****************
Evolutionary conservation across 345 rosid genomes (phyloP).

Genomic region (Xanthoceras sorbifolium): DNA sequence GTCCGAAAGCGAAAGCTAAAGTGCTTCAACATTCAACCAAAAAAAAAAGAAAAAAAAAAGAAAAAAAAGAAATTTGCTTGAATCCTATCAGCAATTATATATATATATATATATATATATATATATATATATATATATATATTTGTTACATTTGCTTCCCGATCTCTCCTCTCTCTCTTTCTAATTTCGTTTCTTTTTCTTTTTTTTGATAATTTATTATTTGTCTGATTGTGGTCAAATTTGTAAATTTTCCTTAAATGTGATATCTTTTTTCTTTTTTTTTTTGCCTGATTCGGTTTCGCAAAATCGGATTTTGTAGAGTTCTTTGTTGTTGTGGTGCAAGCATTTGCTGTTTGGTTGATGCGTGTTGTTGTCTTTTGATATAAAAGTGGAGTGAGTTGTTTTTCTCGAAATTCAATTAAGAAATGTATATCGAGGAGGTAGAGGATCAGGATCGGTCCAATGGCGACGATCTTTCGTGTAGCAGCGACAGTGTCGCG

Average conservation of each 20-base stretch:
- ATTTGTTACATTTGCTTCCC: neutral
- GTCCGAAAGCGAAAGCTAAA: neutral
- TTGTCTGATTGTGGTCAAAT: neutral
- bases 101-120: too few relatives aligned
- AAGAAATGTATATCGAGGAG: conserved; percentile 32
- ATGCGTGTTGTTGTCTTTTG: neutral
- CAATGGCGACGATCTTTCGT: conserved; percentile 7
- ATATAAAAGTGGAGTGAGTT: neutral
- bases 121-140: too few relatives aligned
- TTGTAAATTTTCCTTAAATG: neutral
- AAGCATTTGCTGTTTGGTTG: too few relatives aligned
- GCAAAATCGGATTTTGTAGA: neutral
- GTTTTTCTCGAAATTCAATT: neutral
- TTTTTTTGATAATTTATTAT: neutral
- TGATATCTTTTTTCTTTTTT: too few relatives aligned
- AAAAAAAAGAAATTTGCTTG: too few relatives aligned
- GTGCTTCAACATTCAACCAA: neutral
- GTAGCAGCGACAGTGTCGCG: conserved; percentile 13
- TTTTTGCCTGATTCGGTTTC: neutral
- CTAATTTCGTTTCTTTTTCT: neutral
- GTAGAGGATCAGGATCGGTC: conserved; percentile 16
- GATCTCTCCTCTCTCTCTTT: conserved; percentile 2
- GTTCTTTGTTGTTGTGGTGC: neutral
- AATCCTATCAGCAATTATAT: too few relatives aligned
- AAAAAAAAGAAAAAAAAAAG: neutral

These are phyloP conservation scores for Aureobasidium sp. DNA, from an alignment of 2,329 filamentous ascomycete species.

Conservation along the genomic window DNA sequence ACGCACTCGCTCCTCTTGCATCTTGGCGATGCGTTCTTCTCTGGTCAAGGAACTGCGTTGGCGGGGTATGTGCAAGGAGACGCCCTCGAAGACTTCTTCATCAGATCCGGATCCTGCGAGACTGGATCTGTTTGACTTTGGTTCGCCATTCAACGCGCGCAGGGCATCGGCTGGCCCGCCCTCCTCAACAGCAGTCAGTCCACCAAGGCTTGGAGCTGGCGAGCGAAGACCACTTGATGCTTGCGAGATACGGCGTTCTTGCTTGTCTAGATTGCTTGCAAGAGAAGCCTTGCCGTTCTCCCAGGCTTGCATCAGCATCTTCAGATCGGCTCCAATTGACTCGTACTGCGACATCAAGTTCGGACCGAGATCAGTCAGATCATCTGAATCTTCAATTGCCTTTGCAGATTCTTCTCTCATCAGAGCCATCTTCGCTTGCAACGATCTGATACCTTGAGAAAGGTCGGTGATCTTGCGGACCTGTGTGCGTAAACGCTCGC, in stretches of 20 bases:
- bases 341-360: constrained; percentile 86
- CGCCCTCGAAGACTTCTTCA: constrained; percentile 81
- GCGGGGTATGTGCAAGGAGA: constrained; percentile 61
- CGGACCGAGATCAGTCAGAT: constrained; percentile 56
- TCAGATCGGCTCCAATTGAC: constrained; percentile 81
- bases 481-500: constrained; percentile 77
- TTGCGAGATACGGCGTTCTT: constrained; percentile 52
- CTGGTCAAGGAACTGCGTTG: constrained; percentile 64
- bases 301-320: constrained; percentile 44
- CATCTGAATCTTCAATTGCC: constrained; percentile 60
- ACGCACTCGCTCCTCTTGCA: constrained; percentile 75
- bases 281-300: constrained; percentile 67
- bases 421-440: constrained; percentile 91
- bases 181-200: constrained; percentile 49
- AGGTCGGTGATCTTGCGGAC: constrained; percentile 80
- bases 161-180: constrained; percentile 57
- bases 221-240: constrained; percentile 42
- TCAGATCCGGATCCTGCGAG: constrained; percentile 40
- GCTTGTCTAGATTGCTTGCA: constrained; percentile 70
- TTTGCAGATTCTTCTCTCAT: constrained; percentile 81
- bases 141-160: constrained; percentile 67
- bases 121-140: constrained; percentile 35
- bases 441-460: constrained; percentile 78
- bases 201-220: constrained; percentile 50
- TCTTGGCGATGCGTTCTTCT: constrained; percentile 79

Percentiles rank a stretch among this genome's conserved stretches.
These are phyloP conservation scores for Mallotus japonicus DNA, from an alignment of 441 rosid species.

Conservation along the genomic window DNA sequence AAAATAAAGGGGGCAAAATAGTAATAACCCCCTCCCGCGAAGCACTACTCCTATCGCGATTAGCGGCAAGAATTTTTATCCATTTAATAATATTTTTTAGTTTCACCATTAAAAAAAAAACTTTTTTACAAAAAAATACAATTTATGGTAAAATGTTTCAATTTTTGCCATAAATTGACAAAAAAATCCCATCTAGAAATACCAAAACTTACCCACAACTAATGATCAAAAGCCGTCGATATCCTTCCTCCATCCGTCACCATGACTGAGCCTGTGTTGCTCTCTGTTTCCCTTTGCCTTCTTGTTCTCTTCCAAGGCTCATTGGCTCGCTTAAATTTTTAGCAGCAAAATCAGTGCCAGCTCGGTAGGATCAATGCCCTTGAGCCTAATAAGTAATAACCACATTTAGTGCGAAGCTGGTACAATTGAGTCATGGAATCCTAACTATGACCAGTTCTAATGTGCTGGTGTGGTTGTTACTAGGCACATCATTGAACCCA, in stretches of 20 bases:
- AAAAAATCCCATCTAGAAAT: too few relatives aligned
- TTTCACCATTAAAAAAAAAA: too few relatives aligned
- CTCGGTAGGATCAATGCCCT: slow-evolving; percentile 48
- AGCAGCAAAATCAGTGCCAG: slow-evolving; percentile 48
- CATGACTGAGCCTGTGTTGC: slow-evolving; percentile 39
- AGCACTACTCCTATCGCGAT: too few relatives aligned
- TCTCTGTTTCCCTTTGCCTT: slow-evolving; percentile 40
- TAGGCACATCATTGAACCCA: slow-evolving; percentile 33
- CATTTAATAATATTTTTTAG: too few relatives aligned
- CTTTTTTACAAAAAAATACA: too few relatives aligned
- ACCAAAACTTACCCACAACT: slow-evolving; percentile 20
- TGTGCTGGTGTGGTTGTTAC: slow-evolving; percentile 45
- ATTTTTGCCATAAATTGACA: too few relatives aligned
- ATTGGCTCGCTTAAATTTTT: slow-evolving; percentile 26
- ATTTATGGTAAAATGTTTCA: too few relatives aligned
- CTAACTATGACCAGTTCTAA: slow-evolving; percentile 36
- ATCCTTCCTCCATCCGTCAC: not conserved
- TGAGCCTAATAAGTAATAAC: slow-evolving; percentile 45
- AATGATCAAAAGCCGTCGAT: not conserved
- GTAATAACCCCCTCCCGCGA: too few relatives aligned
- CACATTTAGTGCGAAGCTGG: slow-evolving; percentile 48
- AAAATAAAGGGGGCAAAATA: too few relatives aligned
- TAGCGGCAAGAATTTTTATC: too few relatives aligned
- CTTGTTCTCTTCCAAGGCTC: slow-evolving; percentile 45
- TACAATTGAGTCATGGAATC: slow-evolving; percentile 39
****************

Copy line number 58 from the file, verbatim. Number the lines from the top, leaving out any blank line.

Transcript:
Conservation along the genomic window DNA sequence AAAATAAAGGGGGCAAAATAGTAATAACCCCCTCCCGCGAAGCACTACTCCTATCGCGATTAGCGGCAAGAATTTTTATCCATTTAATAATATTTTTTAGTTTCACCATTAAAAAAAAAACTTTTTTACAAAAAAATACAATTTATGGTAAAATGTTTCAATTTTTGCCATAAATTGACAAAAAAATCCCATCTAGAAATACCAAAACTTACCCACAACTAATGATCAAAAGCCGTCGATATCCTTCCTCCATCCGTCACCATGACTGAGCCTGTGTTGCTCTCTGTTTCCCTTTGCCTTCTTGTTCTCTTCCAAGGCTCATTGGCTCGCTTAAATTTTTAGCAGCAAAATCAGTGCCAGCTCGGTAGGATCAATGCCCTTGAGCCTAATAAGTAATAACCACATTTAGTGCGAAGCTGGTACAATTGAGTCATGGAATCCTAACTATGACCAGTTCTAATGTGCTGGTGTGGTTGTTACTAGGCACATCATTGAACCCA, in stretches of 20 bases: